Editorial: Multimodal Mating Signals: Evolution, Genetics and Physiological Background
- 1Institute for Biodiversity and Ecosystem Dynamics, University of Amsterdam, Amsterdam, Netherlands
- 2Institute for Information Transmission Problems, Russian Academy of Sciences (RAS), Moscow, Russia
Editorial on the Research Topic
Multimodal Mating Signals: Evolution, Genetics and Physiological Background
When communicating vital information, such their attractiveness to potential mating partners or their unpalatability to predators, species are not restricted to signaling in a single mode. Instead they may produce signals in two or more modes, aka multimodal signaling. Multi-modal (pre)mating signals may be a combination of acoustic and visual signals, such as those used by birds (Ota et al., 2015; Cooney et al., 2018), frogs (Halfwerk et al.), and fish (de Jong et al.). In addition, combinations of acoustic and chemical signals are used by myrmecophilus butterflies in their complex parasitic interactions with ants (Casacci et al.), and many aposematic species use a combination of visual and chemical to ward off predators (Rojas et al.). Thus, multiple signals may interact with each other, and understanding the evolutionary pressures on these signals requires a thorough understanding of these interactions.
In general, signals can be under sexual and natural selection pressures. Rojas et al. discuss in detail how the complex interplay between natural and sexual selection can influence aposematic displays. Species with high within-population variability are particularly excellent models to determine how different selection forces affect the evolution of warning signals, but unfortunately there are not many studies focusing on intraspecific variation within and between populations that consider both natural and sexual selection (Rojas et al.). One exception is poison frogs, where the most well-defended males are also the most attractive ones (Maan and Cummings, 2008), so that natural and sexual selection work in concert. In invertebrates, such as beetles, Heliconius butterflies and day-flying moths, studies focus mostly on predator-imposed frequency-dependent selection on color variation. How variation in color interacts with chemical signals, such as those used as chemical defenses against predators, and sex pheromones, is now starting to be investigated (Gordon et al., 2015; Rojas et al., 2019).
The level and extent of natural and sexual selection pressures depends on the receivers of the signal. When under sexual selection, signals can be received by both competitors (intra-sexual communication signals) and by the choosing sex (inter-sexual communication signals). Vedenina and Shestakov studied the interplay between female preferences and male-male interactions in the cricket Gryllus bimaculatus to evaluate which sensory modalities are an indicator of male dominance status. As females mounted winners and losers equally often, the authors bring forward the interesting, and generally ignored, point that signals used by females may differ from signals used by males. Similarly, Rajaraman et al. show that both males and females in the bushcricket Onomarchus uninotatus may signal to each other, albeit with different types of signals and different forms of responses: males have acoustic calls and respond to vibrating females with vibrotaxis, while females use vibratory signals and respond to males with phonotaxis or tremulation, depending on the distance between the sexes.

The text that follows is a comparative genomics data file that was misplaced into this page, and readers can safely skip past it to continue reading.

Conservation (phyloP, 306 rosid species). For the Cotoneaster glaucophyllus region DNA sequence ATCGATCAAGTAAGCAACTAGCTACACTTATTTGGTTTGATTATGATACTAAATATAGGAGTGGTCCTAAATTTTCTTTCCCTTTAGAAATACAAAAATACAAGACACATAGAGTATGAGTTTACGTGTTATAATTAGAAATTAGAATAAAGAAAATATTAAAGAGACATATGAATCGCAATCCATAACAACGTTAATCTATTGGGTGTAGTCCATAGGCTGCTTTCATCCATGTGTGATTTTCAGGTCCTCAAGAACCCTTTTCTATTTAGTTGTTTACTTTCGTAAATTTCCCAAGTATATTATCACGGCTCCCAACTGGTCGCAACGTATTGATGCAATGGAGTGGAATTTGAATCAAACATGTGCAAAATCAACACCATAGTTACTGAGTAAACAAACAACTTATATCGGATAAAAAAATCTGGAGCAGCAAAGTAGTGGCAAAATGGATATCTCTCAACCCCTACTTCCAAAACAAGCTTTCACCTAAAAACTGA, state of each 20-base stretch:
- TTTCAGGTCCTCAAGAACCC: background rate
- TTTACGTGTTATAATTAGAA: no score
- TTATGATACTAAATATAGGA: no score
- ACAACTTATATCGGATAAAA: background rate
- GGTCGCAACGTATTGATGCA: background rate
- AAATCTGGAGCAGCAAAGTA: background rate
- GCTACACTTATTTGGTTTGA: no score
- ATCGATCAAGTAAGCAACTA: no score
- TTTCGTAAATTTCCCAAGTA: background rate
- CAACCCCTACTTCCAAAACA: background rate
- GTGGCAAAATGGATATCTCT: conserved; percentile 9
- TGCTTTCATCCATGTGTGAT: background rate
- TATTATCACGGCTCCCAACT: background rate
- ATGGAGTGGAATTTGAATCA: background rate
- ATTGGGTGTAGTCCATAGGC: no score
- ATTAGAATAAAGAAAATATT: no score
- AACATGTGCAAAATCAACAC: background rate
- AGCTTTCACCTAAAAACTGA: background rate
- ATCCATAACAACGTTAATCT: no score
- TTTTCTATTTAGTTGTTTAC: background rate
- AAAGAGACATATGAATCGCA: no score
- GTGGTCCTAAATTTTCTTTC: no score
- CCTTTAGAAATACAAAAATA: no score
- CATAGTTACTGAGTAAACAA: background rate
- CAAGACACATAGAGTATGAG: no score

Compared to unimodal signals, multimodal signals are special in the sense that they may improve associative learning. As there is more information per unit time, interactions may be more efficient than each signal by itself (Rojas et al.). Multimodal signals may also be backup signals: if one channel is blocked, a receiver can still receive the message through the other channel (Halfwerk et al.). A nice example of a redundant signal is given by Deodhar and Isvaran in the lizard Psammophilus dorsalis, where males use behavioral as well as color signals, which are strongly correlated. However, as different signal traits were affecting competitors, mates, and predators differentially, different signal components may be less redundant, but rather influenced by multiple selection pressures.
Multimodal signals may also be multiple messages which can convey different information at the same time, for example species identity as well as intention to mate (Halfwerk et al.). Importantly, multimodal signal evolution depends not only on who the receivers are, but also how signals are processed by the receiver's sensory systems. Halfwerk et al. review the current state of knowledge on how multimodal signals are integrated, ranging from humans and other vertebrates to insects. Multimodal integration is well-studied in humans, but also prevalent in birds, bees, fish, insects and frogs. Since interactive perception may give different results than each signal separately, Halfwerk et al. plea for an integrated approach to assess multimodal percepts.